Policymakers have the responsibility and an opportunity to make smart and fair policy choices that will support children and families. This is particularly true now …
More than $3.3 billion in CARES Act funding comes to our Massachusetts communities based on population estimates from the census. Learn how the Commonwealth can get its fair share of power and money through a complete, accurate 2020 Census count in our latest report.
As the Commonwealth’s early education and care sector reopens, many providers are at risk of closing permanently unless there is a significant new source of funding. Learn more about COVID-19’s impact on early education in our latest report, and what it will take to safely reopen.
Kids Count Data Center
MassBudget is home to KIDS COUNT in Massachusetts, a national and state-by-state effort funded by the Annie E. Casey Foundation to track and improve the well-being of children across the United States. With these data, state organizations provide policy analysis based on evidence and shine a spotlight on pressing issues in order improve programs and policies for children and families.
ALL KIDS REPORTS
FY 2021 BUDGET PREVIEW: Will the Governor reboot his dependent deduction proposal or take a more targeted approach?
Will the Governor again propose to double the state’s dependent deduction, which wasn’t adopted by the Legislature, or will state lawmakers provide more targeted tax support for working families with greater need?
These infographics show the impacts of the increase in the Massachusetts minimum wage on January 1, 2020, from $12 to $12.75 per hour.
Obstacles on the Road to Opportunity: Finding a Way Forward for the Children and Families of Massachusetts
Data describing our communities document that opportunity is not equally available to children and families across the Commonwealth. While effective public policy removes obstacles along the road to opportunity, good jobs play a central role in paving that road. Yet economic policies have allowed wages to stagnate, and important work support programs and other essential benefits that allow children and families to thrive are at risk, especially as a result of recent federal policy.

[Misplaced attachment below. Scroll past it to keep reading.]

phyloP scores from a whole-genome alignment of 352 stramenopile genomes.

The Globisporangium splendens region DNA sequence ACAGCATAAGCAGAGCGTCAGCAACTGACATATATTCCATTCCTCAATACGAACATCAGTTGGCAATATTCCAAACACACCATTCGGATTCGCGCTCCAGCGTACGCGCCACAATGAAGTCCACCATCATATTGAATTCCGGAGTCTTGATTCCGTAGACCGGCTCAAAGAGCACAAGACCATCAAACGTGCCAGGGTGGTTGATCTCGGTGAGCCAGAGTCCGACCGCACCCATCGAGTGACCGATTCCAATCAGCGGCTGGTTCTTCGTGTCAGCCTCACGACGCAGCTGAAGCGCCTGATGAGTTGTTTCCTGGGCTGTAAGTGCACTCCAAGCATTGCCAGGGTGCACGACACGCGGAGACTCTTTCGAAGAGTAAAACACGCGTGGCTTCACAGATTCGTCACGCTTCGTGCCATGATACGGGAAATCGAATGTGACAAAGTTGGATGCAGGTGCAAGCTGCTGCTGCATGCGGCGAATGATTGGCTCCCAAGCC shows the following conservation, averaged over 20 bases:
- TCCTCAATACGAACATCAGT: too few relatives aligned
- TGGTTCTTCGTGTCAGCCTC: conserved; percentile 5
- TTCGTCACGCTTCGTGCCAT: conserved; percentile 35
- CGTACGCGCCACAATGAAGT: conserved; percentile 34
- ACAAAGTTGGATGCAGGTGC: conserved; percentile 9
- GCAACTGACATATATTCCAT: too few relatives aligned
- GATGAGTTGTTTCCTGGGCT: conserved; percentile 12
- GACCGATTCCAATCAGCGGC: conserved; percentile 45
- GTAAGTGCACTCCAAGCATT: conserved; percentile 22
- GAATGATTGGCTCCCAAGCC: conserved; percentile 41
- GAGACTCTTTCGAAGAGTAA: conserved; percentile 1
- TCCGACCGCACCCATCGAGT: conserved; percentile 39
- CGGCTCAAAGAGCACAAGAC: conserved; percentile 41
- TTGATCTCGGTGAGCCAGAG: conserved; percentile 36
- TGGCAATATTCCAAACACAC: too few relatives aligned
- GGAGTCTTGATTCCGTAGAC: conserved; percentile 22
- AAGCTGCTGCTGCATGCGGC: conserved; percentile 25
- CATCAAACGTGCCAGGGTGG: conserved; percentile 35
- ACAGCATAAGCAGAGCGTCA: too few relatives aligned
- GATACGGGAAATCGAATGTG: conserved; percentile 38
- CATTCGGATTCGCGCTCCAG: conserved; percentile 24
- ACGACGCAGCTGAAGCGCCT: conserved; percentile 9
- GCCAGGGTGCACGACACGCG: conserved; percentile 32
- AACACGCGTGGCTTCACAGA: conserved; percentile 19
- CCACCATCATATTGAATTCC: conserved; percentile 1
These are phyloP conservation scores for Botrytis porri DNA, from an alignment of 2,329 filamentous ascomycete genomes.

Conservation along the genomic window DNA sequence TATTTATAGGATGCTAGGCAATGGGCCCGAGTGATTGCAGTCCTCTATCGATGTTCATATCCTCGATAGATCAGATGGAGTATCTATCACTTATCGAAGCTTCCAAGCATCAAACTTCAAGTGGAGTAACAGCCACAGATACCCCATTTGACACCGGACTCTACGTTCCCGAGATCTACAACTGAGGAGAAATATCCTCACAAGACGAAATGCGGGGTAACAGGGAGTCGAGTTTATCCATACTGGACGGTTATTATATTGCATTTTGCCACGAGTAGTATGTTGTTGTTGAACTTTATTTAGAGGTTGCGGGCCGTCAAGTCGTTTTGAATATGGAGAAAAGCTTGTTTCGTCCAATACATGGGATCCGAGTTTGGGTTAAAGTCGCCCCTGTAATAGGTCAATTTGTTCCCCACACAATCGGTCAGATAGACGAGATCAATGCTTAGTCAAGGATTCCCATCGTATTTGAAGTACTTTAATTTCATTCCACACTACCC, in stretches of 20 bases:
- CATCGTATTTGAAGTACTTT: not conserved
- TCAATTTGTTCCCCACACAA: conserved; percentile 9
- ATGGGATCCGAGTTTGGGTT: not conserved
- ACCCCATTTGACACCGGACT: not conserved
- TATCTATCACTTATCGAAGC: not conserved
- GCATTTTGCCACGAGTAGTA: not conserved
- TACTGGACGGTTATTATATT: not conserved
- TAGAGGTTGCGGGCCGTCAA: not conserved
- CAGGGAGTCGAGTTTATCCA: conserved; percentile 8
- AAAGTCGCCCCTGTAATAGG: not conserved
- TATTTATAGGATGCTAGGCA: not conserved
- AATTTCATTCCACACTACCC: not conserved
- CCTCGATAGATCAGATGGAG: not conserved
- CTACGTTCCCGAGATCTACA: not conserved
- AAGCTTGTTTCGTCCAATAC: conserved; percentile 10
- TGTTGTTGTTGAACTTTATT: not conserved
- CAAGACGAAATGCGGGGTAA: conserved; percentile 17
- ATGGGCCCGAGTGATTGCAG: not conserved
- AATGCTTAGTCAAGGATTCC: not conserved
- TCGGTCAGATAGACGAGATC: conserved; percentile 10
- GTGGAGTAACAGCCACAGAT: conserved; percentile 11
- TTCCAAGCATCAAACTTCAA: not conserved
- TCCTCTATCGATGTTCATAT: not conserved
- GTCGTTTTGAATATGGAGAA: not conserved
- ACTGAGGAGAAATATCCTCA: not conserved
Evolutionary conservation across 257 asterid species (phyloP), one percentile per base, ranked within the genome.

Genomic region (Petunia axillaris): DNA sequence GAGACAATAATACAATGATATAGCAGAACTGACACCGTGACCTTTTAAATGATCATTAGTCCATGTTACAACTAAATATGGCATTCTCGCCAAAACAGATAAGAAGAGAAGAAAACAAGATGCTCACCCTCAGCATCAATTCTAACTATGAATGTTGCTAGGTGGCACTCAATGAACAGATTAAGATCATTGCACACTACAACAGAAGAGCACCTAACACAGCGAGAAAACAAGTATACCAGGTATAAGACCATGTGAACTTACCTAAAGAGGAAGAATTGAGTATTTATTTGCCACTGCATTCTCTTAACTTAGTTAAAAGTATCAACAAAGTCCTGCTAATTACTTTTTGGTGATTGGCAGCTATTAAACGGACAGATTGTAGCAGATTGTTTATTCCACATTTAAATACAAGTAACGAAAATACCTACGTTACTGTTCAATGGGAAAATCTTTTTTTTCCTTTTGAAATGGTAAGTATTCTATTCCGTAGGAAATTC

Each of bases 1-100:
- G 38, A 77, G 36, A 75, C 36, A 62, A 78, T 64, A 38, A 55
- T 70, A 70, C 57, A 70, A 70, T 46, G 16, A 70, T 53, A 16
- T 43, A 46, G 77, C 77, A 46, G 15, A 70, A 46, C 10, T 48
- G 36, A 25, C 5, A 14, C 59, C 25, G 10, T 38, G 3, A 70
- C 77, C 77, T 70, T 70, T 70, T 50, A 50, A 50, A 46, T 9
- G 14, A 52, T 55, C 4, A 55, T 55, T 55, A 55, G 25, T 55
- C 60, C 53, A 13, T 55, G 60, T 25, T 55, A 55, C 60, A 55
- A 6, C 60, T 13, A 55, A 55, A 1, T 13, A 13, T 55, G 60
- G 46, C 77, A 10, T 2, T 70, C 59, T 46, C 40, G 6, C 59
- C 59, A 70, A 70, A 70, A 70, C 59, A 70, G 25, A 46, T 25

The United States is in the midst of the longest economic expansion in its history, following the Great Recession with sustained recovery. Massachusetts’ economy today exemplifies this, highlighted by continued job growth and a very low unemployment rate that is consistently below the national level. If a rising tide lifts all boats, we should see all Massachusetts residents benefiting, but this isn’t the case.
Credit Where Credit is Due: The EITC and CTC – two proven tools to keep low-paid workers out of poverty
One of the most successful ways to lift people out of poverty is through tax credits targeted to low- and moderate-income families. Families use these credits to reduce their income taxes or receive a refund check. The Earned Income Tax Credit (EITC) and Child Tax Credit (CTC) are two widely successful tax credit programs for improving family economic security and well-being â€” combined, the credits lift more people out of poverty than any other federal program except Social Security. Nonetheless, there are opportunities to make these programs even better.
Accurately counting low-income and English Language Learner students, who are more likely to require a diverse array of academic and social resources to succeed in school, is important to ensure that school districts receive the funding necessary to support all of their students. Communities with large numbers of immigrants are often disproportionately affected by the challenges of obtaining an accurate count of low-income students.
In honor of National Hispanic Heritage Month, also known as #LatinxHeritageMonth (running Sept. 15-Oct. 15), our infographics analyze the number of eligible Hispanic tax filers per county that could or already benefitting from the Earned Income Tax Credit (EITC).
Nearly 90,000 children in the Commonwealth of Massachusetts are living in concentrated-poverty. What is the long-term effect on our children and our communities? Read the full snapshot, and stay tuned for our upcoming analysis on the issue.
Massachusetts benefits when all our children receive quality educational experiences in school that allow them to lead successful, fulfilling, and productive lives. Creating an education system where all students can reach success plays a significant role in creating a vibrant democracy and strong economy. Despite the significant progress in the Commonwealth driven by the landmark Education Reform Act of 1993, the success of Massachusetts schools has not reached all our children.
As Massachusetts considers several proposals to make college tuition-and-fee-free or debt-free, this paper looks at how different design elements of such a guarantee could affect access and affordability for students from less wealthy families, students of color, and immigrant students in Massachusetts.
A Chilly Reception: Proposed Immigration Rule Creates Chilling Effect for New Immigrants and Current Citizens
The Trump Administration announced on October 10 a proposal that would fundamentally change our country’s approach to immigration. This proposal would change what is known as the “public charge” immigration rule, which could make it very difficult for many immigrants to receive the Green Cards or visas that allow them to enter or stay in this country legally.